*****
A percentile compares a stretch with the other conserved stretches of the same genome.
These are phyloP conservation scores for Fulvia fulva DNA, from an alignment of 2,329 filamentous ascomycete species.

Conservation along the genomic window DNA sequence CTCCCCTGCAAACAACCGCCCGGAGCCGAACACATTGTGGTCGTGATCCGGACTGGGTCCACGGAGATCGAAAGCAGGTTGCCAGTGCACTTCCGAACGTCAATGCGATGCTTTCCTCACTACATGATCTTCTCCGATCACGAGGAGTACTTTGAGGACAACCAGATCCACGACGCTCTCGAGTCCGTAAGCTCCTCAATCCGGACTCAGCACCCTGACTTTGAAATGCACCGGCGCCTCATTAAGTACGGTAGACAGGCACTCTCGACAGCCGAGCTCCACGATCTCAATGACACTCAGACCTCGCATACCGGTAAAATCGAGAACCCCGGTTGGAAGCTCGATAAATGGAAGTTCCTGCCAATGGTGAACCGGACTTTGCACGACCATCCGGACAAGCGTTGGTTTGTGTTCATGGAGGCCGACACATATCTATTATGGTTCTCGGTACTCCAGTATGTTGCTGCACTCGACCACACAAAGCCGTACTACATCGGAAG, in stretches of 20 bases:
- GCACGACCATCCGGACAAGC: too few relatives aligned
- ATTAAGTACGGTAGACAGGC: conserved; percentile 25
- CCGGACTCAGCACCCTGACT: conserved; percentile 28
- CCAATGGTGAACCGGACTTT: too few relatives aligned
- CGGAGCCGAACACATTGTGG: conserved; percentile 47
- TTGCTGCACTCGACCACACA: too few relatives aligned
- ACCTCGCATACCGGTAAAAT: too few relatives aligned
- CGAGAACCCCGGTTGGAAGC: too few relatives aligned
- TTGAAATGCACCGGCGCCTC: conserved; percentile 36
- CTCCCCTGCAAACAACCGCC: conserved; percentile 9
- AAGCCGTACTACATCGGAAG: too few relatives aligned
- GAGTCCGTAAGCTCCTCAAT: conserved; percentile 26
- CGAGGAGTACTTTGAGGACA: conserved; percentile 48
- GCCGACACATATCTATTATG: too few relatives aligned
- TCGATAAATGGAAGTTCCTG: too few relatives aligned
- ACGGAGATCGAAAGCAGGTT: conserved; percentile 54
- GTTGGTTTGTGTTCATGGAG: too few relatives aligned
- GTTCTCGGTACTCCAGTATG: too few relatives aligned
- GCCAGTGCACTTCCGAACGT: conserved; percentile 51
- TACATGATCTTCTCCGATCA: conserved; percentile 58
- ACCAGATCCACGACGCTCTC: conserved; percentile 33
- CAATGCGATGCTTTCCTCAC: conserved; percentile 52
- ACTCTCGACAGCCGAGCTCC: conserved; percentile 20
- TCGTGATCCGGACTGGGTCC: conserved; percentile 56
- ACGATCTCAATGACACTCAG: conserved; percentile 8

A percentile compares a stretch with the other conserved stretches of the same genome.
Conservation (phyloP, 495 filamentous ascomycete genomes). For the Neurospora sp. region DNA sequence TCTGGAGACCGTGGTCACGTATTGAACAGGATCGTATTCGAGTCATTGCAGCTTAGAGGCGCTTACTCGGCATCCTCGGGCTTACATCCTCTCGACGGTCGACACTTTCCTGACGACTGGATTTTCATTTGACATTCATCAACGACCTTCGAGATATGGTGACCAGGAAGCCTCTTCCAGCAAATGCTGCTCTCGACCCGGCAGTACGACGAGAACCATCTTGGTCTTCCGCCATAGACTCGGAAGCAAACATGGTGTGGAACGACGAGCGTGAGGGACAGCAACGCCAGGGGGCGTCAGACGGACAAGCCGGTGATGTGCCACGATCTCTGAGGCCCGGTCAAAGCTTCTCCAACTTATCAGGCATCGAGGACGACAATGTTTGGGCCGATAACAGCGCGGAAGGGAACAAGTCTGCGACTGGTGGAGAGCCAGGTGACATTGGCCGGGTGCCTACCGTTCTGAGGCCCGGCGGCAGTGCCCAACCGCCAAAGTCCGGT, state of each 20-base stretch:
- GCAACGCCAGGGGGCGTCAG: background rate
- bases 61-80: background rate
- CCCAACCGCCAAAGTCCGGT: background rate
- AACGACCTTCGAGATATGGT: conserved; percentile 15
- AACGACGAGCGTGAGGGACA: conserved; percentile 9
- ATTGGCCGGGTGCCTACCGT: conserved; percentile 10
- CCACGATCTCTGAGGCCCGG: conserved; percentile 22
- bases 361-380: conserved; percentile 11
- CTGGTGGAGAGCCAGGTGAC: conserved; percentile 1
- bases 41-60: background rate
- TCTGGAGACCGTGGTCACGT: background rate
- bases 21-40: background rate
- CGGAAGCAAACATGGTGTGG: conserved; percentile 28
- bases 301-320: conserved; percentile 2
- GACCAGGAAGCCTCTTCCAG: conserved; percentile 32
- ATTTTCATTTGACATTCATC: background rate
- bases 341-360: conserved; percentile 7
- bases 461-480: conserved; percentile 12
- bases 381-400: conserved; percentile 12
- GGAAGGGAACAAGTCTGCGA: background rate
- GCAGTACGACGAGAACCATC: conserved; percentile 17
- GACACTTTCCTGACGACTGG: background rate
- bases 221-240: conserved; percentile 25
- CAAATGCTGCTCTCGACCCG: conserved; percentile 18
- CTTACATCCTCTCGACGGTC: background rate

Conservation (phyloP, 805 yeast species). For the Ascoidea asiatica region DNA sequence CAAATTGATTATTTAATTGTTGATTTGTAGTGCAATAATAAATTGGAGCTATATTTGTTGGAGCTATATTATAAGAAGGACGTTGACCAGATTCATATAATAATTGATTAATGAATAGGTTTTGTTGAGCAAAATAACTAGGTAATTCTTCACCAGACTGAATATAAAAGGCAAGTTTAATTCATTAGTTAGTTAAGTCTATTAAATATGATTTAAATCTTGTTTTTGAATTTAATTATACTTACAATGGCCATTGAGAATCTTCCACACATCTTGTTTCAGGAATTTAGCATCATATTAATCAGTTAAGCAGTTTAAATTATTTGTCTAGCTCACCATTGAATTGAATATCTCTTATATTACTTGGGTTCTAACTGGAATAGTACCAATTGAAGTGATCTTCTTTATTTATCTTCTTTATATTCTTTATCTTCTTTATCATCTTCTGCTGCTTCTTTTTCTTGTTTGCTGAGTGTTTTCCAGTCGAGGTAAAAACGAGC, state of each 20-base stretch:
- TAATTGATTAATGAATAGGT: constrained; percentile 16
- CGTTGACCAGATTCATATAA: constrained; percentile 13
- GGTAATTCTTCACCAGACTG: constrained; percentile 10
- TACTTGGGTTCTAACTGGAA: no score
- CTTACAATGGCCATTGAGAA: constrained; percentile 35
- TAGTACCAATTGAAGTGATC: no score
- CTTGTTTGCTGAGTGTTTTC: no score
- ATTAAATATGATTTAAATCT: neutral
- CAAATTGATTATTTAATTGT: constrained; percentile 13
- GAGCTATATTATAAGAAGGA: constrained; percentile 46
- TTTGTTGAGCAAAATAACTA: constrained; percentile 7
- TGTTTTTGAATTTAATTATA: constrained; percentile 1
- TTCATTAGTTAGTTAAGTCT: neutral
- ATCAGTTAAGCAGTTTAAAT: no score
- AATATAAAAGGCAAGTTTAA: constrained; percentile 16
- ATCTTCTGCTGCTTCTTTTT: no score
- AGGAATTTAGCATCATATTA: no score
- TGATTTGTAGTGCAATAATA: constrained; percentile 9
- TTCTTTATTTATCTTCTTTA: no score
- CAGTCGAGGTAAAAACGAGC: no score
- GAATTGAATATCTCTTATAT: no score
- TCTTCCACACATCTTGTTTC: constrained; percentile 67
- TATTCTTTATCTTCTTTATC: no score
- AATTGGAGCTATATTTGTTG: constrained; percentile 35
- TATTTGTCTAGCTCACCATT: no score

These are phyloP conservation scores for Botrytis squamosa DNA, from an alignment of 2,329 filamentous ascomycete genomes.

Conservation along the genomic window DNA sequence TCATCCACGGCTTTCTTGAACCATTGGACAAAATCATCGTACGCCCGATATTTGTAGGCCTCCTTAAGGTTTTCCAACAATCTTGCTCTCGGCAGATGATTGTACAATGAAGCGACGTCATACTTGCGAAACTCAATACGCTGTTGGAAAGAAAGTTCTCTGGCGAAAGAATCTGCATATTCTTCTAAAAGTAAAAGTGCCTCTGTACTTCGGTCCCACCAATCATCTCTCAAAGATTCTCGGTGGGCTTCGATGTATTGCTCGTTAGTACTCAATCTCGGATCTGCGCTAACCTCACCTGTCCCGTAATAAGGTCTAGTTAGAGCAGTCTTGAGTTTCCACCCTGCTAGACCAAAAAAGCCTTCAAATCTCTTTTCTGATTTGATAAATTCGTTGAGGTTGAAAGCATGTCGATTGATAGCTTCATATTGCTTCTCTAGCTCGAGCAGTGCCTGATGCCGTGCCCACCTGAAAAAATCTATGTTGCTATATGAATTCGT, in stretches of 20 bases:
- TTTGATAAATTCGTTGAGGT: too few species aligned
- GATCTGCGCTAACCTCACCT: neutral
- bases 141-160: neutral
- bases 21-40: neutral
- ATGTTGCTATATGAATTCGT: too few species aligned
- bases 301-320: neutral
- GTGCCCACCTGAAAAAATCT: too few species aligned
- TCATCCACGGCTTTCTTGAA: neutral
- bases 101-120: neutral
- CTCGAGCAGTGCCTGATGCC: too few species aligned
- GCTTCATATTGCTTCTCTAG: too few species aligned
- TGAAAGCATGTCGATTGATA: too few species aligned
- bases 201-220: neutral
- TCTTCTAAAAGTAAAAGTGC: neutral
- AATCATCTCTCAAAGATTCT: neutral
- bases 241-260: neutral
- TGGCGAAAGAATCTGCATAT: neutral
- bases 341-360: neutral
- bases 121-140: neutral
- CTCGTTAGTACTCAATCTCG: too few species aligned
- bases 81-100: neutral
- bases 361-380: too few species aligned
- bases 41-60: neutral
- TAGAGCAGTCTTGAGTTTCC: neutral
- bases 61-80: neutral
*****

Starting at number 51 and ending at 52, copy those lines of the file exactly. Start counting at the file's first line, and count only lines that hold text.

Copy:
- GCAGTACGACGAGAACCATC: conserved; percentile 17
- GACACTTTCCTGACGACTGG: background rate